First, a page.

Clearly, people who pass through a period of clinical depression often entertain the idea of suicide but reject it when they are properly treated. Similarly, a large number of American teenagers - roughly one in 12 high-school students (grades nine to 12) - say that they have tried to commit suicide at least once. (In fact, the rate of actual suicide is much lower than for the elderly and those with degenerative diseases.) Nonetheless, the fact remains that temporarily dejected people - for example, teenagers who have separated from someone they love - or even revengeful persons do commit suicide. While it will be impossible to prevent all of these deaths, an argument for the right to die with dignity does not mean that society would make it easy for the deranged, irrational person to end life capriciously.

To guard against this, public policy should provide that only mature, mentally competent adults with acceptable reasons are allowed to make the decision - and then only after a certain waiting period. Before a person's request for assistance in dying is approved by a public body, it would be wise to have psychologists or psychiatrists consult with the patient and explore all of the options open to that person. While such an approach would screen out some disturbed, impetuous, harassed, or temporarily dejected patients, it would allow people who rationally anticipate a life of misery to choose death with dignity.

Some other issues to consider:

* Should physicians be in charge of the actual death? Their oath requires them to prolong life; if they shorten it, this sends an ambiguous message to the society. Thus, in general, physicians should not be directly involved in ending life - certainly less so than they are now. In the termination of feeding or, indeed, in capital punishment, Kevorkian has suggested that doctors should not use his suicide machine; instead, consistent with the principles of autonomy and dignity, the patients themselves (or trusted relatives) must take the final action. Kevorkian envisions suicide clinics administered by paramedical workers who would be salaried so that there would be no profit motive involved.

* What if doctors make a mistake? Inevitably, doctors may miscalculate their diagnoses or a "miracle" may extend the life of a hopeless patient. Conceivably, a new treatment could result in unexpected cures (although the lag between the discovery of a beneficial therapy and its application is seldom less than a year). This is unquestionably one of the great risks of medical practice, and it suggests again that the role of the physician should be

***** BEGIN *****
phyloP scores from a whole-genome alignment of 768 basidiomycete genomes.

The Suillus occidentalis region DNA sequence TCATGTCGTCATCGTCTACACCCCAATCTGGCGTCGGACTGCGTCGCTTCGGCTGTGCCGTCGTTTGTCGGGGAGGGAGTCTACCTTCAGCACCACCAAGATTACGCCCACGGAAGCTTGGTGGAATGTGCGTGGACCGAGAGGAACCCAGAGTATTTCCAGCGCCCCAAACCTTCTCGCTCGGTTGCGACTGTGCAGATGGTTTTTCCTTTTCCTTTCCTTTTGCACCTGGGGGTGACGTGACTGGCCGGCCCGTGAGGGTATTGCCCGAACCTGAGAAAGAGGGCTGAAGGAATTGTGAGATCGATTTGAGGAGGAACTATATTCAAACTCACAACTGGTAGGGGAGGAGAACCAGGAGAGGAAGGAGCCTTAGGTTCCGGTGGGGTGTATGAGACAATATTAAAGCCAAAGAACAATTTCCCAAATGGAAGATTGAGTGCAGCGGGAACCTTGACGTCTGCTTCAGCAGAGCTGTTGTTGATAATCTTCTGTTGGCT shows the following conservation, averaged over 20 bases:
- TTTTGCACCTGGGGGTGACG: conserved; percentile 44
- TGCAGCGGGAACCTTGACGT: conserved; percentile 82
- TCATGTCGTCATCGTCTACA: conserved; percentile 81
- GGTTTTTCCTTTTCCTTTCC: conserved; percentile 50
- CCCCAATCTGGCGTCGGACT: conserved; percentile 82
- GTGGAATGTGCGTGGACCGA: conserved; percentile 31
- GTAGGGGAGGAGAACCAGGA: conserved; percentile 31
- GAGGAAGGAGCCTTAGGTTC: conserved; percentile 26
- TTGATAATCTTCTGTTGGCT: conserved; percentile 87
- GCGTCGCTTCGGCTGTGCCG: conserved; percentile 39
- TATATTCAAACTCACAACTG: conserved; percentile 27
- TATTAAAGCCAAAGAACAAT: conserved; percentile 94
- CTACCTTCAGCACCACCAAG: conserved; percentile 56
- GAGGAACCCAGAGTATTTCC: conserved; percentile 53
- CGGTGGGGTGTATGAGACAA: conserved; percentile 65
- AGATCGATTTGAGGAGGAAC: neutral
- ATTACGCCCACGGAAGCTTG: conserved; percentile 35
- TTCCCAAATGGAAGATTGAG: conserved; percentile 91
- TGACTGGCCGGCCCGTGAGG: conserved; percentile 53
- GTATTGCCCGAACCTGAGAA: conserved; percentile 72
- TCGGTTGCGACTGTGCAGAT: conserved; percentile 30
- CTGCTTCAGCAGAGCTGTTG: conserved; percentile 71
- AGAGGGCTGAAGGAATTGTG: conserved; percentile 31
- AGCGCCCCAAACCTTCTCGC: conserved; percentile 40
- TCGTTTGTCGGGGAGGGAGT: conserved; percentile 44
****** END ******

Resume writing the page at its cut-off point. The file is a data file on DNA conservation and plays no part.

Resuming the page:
minimized; the doctor should be an expert counselor but not the person who controls or executes the decision. The burden of the choice must be born by the patient; the exercise of an individual's autonomy should be that person's sole responsibility.

* If rational suicide were freely and broadly allowed, would the elderly, terminally ill, or even seriously ill choose it simply to spare their families' lives and pocketbooks? Possibly. Like the terminally ill in pre-modern Eskimo society, patients might well act out of consideration and compassion for their families. Such self-sacrifice should not be condemned as necessarily evil, but it must not be undertaken lightly. As in other cases, a frank, open, and loving consultation between patient and family should precede any action.

* Is there a grisly possibility that someone - even a person's own family - could push that person into suicide against his or her will? Is it possible that a murder could be hidden as suicide? This could occur - as indeed it already does. The Dutch experience, however, indicates that the legitimation of rational suicide does not increase this possibility. With the safeguards proposed even in initiative 119, it seems reasonable to suppose that the chances of murder masked as suicide would actually be decreased.

* Doesn't the hospice movement offer a better alternative than rational suicide? It certainly provides an important alternative and a humane mode of coping with death under circumstances of relatively little pain. However, whether it is better to perish slowly, benumbed by morphine cocktails, or to be allowed to choose the mode, manner, and timing of one's death is, in the opinion of this author, a matter best left to individual discretion.

The obstacles to a public policy of euthanasia are admittedly formidable, but they are not insurmountable. A failure to decide these issues because of personal or social anguish over "contemplating the unthinkable" will continue to condemn many people to humiliating debility, pointless suffering, and perhaps meaningless "final exits." In contrast, sensible provisions for rational suicide - governed by the principles of autonomy, dignity, and compassion - offer humankind the possibility of ending a life that was so acceptable that it required no further deeds or days.

William McCord, a sociologist at the City University of New York, was the author of numerous books, including Voyages to Utopia and The Dawn of the Pacific Century. Sadly, he was severely injured in an auto accident and died on August 3, 1992.
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Title Annotation:suicide
Author:McCord, William
Publication:The Humanist
Date:Jan 1, 1993